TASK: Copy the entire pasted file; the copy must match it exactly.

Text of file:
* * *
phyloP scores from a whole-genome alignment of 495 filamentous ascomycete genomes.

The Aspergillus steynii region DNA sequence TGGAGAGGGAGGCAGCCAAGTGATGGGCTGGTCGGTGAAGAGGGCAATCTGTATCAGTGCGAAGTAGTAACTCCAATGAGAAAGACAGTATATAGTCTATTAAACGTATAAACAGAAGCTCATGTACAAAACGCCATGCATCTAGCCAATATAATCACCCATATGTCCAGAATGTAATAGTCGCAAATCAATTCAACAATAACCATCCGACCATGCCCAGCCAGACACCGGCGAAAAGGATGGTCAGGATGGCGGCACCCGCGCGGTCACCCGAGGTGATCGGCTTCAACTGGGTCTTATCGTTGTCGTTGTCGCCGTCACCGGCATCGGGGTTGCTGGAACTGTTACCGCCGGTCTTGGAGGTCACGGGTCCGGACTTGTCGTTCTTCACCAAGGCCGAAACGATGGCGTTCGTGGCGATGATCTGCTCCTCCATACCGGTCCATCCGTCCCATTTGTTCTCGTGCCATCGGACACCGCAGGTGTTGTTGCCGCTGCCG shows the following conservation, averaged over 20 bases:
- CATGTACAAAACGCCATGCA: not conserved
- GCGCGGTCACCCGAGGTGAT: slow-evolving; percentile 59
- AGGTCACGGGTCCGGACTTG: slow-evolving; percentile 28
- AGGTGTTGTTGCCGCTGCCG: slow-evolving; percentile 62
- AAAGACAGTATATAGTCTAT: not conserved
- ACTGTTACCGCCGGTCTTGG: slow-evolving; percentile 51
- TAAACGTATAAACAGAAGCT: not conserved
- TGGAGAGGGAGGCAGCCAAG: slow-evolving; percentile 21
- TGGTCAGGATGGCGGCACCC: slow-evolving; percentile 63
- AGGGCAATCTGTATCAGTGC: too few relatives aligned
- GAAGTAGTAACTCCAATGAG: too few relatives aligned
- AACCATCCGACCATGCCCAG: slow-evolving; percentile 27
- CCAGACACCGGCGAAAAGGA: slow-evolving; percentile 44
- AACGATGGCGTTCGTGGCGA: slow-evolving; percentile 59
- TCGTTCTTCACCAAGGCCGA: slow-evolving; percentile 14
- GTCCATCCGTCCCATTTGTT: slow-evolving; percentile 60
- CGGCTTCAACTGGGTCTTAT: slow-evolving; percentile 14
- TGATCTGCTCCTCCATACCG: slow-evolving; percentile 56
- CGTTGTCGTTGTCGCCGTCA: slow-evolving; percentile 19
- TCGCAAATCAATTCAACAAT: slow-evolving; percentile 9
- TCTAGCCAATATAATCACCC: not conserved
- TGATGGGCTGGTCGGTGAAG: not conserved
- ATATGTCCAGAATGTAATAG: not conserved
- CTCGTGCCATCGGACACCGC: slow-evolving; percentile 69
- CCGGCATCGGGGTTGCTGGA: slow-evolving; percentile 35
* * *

phyloP scores from a whole-genome alignment of 495 filamentous ascomycete genomes.

The Aspergillus steynii region DNA sequence TGGAGAGGGAGGCAGCCAAGTGATGGGCTGGTCGGTGAAGAGGGCAATCTGTATCAGTGCGAAGTAGTAACTCCAATGAGAAAGACAGTATATAGTCTATTAAACGTATAAACAGAAGCTCATGTACAAAACGCCATGCATCTAGCCAATATAATCACCCATATGTCCAGAATGTAATAGTCGCAAATCAATTCAACAATAACCATCCGACCATGCCCAGCCAGACACCGGCGAAAAGGATGGTCAGGATGGCGGCACCCGCGCGGTCACCCGAGGTGATCGGCTTCAACTGGGTCTTATCGTTGTCGTTGTCGCCGTCACCGGCATCGGGGTTGCTGGAACTGTTACCGCCGGTCTTGGAGGTCACGGGTCCGGACTTGTCGTTCTTCACCAAGGCCGAAACGATGGCGTTCGTGGCGATGATCTGCTCCTCCATACCGGTCCATCCGTCCCATTTGTTCTCGTGCCATCGGACACCGCAGGTGTTGTTGCCGCTGCCG shows the following conservation, averaged over 20 bases:
- CATGTACAAAACGCCATGCA: not conserved
- GCGCGGTCACCCGAGGTGAT: slow-evolving; percentile 59
- AGGTCACGGGTCCGGACTTG: slow-evolving; percentile 28
- AGGTGTTGTTGCCGCTGCCG: slow-evolving; percentile 62
- AAAGACAGTATATAGTCTAT: not conserved
- ACTGTTACCGCCGGTCTTGG: slow-evolving; percentile 51
- TAAACGTATAAACAGAAGCT: not conserved
- TGGAGAGGGAGGCAGCCAAG: slow-evolving; percentile 21
- TGGTCAGGATGGCGGCACCC: slow-evolving; percentile 63
- AGGGCAATCTGTATCAGTGC: too few relatives aligned
- GAAGTAGTAACTCCAATGAG: too few relatives aligned
- AACCATCCGACCATGCCCAG: slow-evolving; percentile 27
- CCAGACACCGGCGAAAAGGA: slow-evolving; percentile 44
- AACGATGGCGTTCGTGGCGA: slow-evolving; percentile 59
- TCGTTCTTCACCAAGGCCGA: slow-evolving; percentile 14
- GTCCATCCGTCCCATTTGTT: slow-evolving; percentile 60
- CGGCTTCAACTGGGTCTTAT: slow-evolving; percentile 14
- TGATCTGCTCCTCCATACCG: slow-evolving; percentile 56
- CGTTGTCGTTGTCGCCGTCA: slow-evolving; percentile 19
- TCGCAAATCAATTCAACAAT: slow-evolving; percentile 9
- TCTAGCCAATATAATCACCC: not conserved
- TGATGGGCTGGTCGGTGAAG: not conserved
- ATATGTCCAGAATGTAATAG: not conserved
- CTCGTGCCATCGGACACCGC: slow-evolving; percentile 69
- CCGGCATCGGGGTTGCTGGA: slow-evolving; percentile 35